Dismiss Notice
Join Physics Forums Today!
The friendliest, high quality science and math community on the planet! Everyone who loves science is here!

Photoresistor problem

  1. Aug 13, 2008 #1
    I need a circuit diagram for running a motor using a battery pack (3 volts) that uses a photo-resistor for a switch. Really sorry for bothering you with such simple question but i am new to this thing.
    Thank-you. The attached was my previous circuit it did not work.

    Attached Files:

  2. jcsd
  3. Aug 13, 2008 #2


    User Avatar
    Science Advisor
    Gold Member

    The photoresistor is just that a resistor. It will limit the current through the motor. You can drive the motor with a transistor that is switched on by the photoresistor however.
  4. Aug 14, 2008 #3
    but the photoresistor has too much resistance even wen exposed to sunlight. The max the resistance has dropped to is abou a 100 ohm
  5. Aug 14, 2008 #4
    but the photoresistor has too much resistance even wen exposed to sunlight. The minimum the resistance has dropped to is about a 100 ohm
    Last edited by a moderator: Aug 14, 2008
  6. Aug 14, 2008 #5


    User Avatar

    Staff: Mentor

    So what do you think would happen if you connected the photoresistor between the + supply and the base of an NPN transistor, where the NPN's emitter is grounded, and its collector is connected to the - side of the motor.....?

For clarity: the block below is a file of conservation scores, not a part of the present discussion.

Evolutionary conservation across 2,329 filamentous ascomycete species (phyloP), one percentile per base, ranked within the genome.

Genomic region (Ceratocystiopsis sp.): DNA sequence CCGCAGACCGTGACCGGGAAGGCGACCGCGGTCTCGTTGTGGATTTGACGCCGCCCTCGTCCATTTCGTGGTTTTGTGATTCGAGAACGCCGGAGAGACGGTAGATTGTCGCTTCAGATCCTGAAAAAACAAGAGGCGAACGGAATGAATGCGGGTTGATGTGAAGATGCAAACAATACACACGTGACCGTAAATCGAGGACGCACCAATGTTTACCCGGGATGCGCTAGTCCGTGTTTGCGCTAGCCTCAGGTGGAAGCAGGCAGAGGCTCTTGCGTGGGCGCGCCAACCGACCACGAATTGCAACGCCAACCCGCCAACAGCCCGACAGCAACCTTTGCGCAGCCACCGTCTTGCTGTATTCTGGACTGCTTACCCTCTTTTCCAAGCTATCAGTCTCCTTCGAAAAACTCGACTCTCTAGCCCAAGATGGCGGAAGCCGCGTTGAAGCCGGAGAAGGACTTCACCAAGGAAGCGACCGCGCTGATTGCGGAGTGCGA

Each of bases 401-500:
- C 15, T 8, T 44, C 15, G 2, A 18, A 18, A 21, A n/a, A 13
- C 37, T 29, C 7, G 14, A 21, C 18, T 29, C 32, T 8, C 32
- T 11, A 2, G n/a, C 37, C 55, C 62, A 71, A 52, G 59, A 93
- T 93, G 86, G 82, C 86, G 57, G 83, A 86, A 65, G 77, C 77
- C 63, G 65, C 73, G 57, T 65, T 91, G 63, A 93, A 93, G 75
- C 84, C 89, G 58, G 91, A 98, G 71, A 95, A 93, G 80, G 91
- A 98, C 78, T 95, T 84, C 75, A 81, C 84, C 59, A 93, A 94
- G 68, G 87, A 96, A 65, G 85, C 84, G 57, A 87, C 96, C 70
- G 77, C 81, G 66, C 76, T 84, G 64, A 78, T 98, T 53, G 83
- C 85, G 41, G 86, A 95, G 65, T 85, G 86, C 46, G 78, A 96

7. Jan 7, 2009 #6
    Photoresistors are not a good source for Vin on a NPN, you need a trimpot to do a voltage divider, so you can control the brightness of the led on the Collector side
  8. Jan 7, 2009 #7
    will that work properly without a second resistor between base and ground?
  9. Jan 7, 2009 #8


    User Avatar

    Staff: Mentor

    Hi Proton,

    This whole thread is from last summer, and wasn't very well developed. A photoresistor driving the base would be fine, probably, but without more design details it's hard to say for sure.

    Your comment refers to the common design practice of providing an impedance from the base to ground, so that if there is no active drive (like from light hitting the photoresistor), the transistor is off.

    Again, in this application, with so little real design data, we can't really help much on the design. In general, though, a pulldown resistor on the base would be something to think about, WRT response time, and other design considerations.
  10. Jan 15, 2009 #9
    As I read the word switch I see a binary off/on operation. This circuit begs for a photo-resistor, resistor voltage divider feeding a comparator with a pot for supplying the reference voltage. The output of the comparator drives the transistor which turns on (or off) the motor.
  11. Feb 23, 2010 #10
    I have a similar need for a circuit (except mine is a 1.5v motor). Can someone post a diagram as described by skeptic2?

Share this great discussion with others via Reddit, Google+, Twitter, or Facebook